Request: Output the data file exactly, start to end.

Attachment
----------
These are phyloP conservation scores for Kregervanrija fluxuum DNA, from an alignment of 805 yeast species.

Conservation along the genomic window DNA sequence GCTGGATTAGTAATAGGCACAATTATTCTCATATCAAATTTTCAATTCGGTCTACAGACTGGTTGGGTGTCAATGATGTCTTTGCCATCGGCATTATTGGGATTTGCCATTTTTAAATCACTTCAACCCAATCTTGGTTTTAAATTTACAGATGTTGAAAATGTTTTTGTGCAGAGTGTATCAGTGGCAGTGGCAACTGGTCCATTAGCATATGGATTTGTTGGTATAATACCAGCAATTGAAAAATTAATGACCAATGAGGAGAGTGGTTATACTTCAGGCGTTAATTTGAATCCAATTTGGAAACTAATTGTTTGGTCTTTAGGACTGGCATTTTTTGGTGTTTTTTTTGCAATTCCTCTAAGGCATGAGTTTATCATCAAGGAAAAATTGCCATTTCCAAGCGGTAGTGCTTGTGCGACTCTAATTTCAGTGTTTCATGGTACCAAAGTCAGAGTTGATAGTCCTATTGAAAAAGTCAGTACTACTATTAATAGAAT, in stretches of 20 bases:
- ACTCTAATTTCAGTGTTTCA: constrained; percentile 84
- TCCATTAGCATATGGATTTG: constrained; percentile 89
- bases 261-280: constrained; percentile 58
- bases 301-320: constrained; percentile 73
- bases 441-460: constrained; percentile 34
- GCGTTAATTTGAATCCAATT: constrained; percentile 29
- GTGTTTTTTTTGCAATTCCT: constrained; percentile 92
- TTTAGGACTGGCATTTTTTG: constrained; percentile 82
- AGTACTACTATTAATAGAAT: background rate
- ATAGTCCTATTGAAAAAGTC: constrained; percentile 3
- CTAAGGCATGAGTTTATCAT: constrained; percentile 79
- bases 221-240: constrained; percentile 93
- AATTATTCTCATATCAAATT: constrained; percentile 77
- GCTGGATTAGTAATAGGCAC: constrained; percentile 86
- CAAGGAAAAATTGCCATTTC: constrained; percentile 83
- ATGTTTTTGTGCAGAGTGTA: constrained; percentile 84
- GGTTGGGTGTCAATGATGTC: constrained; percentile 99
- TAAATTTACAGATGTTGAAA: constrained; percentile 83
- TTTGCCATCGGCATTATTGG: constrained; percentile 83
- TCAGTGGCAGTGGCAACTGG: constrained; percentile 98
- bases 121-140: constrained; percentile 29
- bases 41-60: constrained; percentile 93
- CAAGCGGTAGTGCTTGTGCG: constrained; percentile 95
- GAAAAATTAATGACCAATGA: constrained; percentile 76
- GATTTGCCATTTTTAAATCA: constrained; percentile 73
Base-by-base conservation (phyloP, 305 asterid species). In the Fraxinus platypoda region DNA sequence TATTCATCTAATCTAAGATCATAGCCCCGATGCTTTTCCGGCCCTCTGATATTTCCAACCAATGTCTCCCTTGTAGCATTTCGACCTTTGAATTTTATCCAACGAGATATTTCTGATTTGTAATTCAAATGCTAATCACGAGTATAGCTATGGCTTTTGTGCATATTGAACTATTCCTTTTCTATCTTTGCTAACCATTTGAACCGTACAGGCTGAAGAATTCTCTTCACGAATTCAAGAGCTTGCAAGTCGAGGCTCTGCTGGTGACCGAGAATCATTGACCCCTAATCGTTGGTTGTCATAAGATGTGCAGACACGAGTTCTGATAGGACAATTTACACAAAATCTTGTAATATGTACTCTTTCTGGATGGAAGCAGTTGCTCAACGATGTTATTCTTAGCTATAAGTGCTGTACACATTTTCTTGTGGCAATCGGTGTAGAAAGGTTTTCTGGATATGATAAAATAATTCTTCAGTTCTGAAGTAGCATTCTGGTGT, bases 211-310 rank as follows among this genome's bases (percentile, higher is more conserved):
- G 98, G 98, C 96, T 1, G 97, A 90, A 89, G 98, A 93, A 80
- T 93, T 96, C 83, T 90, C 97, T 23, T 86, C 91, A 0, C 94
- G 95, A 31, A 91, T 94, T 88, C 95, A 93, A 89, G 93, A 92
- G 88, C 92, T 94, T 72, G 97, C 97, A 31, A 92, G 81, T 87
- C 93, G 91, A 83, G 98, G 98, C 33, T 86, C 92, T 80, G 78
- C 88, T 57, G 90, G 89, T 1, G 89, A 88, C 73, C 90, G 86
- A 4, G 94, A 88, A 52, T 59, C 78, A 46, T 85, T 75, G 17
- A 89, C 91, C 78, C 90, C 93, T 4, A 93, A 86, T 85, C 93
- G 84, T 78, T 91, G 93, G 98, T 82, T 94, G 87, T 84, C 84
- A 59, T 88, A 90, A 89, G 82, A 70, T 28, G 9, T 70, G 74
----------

These are phyloP conservation scores for Kregervanrija fluxuum DNA, from an alignment of 805 yeast species.

Conservation along the genomic window DNA sequence GCTGGATTAGTAATAGGCACAATTATTCTCATATCAAATTTTCAATTCGGTCTACAGACTGGTTGGGTGTCAATGATGTCTTTGCCATCGGCATTATTGGGATTTGCCATTTTTAAATCACTTCAACCCAATCTTGGTTTTAAATTTACAGATGTTGAAAATGTTTTTGTGCAGAGTGTATCAGTGGCAGTGGCAACTGGTCCATTAGCATATGGATTTGTTGGTATAATACCAGCAATTGAAAAATTAATGACCAATGAGGAGAGTGGTTATACTTCAGGCGTTAATTTGAATCCAATTTGGAAACTAATTGTTTGGTCTTTAGGACTGGCATTTTTTGGTGTTTTTTTTGCAATTCCTCTAAGGCATGAGTTTATCATCAAGGAAAAATTGCCATTTCCAAGCGGTAGTGCTTGTGCGACTCTAATTTCAGTGTTTCATGGTACCAAAGTCAGAGTTGATAGTCCTATTGAAAAAGTCAGTACTACTATTAATAGAAT, in stretches of 20 bases:
- ACTCTAATTTCAGTGTTTCA: constrained; percentile 84
- TCCATTAGCATATGGATTTG: constrained; percentile 89
- bases 261-280: constrained; percentile 58
- bases 301-320: constrained; percentile 73
- bases 441-460: constrained; percentile 34
- GCGTTAATTTGAATCCAATT: constrained; percentile 29
- GTGTTTTTTTTGCAATTCCT: constrained; percentile 92
- TTTAGGACTGGCATTTTTTG: constrained; percentile 82
- AGTACTACTATTAATAGAAT: background rate
- ATAGTCCTATTGAAAAAGTC: constrained; percentile 3
- CTAAGGCATGAGTTTATCAT: constrained; percentile 79
- bases 221-240: constrained; percentile 93
- AATTATTCTCATATCAAATT: constrained; percentile 77
- GCTGGATTAGTAATAGGCAC: constrained; percentile 86
- CAAGGAAAAATTGCCATTTC: constrained; percentile 83
- ATGTTTTTGTGCAGAGTGTA: constrained; percentile 84
- GGTTGGGTGTCAATGATGTC: constrained; percentile 99
- TAAATTTACAGATGTTGAAA: constrained; percentile 83
- TTTGCCATCGGCATTATTGG: constrained; percentile 83
- TCAGTGGCAGTGGCAACTGG: constrained; percentile 98
- bases 121-140: constrained; percentile 29
- bases 41-60: constrained; percentile 93
- CAAGCGGTAGTGCTTGTGCG: constrained; percentile 95
- GAAAAATTAATGACCAATGA: constrained; percentile 76
- GATTTGCCATTTTTAAATCA: constrained; percentile 73
Base-by-base conservation (phyloP, 305 asterid species). In the Fraxinus platypoda region DNA sequence TATTCATCTAATCTAAGATCATAGCCCCGATGCTTTTCCGGCCCTCTGATATTTCCAACCAATGTCTCCCTTGTAGCATTTCGACCTTTGAATTTTATCCAACGAGATATTTCTGATTTGTAATTCAAATGCTAATCACGAGTATAGCTATGGCTTTTGTGCATATTGAACTATTCCTTTTCTATCTTTGCTAACCATTTGAACCGTACAGGCTGAAGAATTCTCTTCACGAATTCAAGAGCTTGCAAGTCGAGGCTCTGCTGGTGACCGAGAATCATTGACCCCTAATCGTTGGTTGTCATAAGATGTGCAGACACGAGTTCTGATAGGACAATTTACACAAAATCTTGTAATATGTACTCTTTCTGGATGGAAGCAGTTGCTCAACGATGTTATTCTTAGCTATAAGTGCTGTACACATTTTCTTGTGGCAATCGGTGTAGAAAGGTTTTCTGGATATGATAAAATAATTCTTCAGTTCTGAAGTAGCATTCTGGTGT, bases 211-310 rank as follows among this genome's bases (percentile, higher is more conserved):
- G 98, G 98, C 96, T 1, G 97, A 90, A 89, G 98, A 93, A 80
- T 93, T 96, C 83, T 90, C 97, T 23, T 86, C 91, A 0, C 94
- G 95, A 31, A 91, T 94, T 88, C 95, A 93, A 89, G 93, A 92
- G 88, C 92, T 94, T 72, G 97, C 97, A 31, A 92, G 81, T 87
- C 93, G 91, A 83, G 98, G 98, C 33, T 86, C 92, T 80, G 78
- C 88, T 57, G 90, G 89, T 1, G 89, A 88, C 73, C 90, G 86
- A 4, G 94, A 88, A 52, T 59, C 78, A 46, T 85, T 75, G 17
- A 89, C 91, C 78, C 90, C 93, T 4, A 93, A 86, T 85, C 93
- G 84, T 78, T 91, G 93, G 98, T 82, T 94, G 87, T 84, C 84
- A 59, T 88, A 90, A 89, G 82, A 70, T 28, G 9, T 70, G 74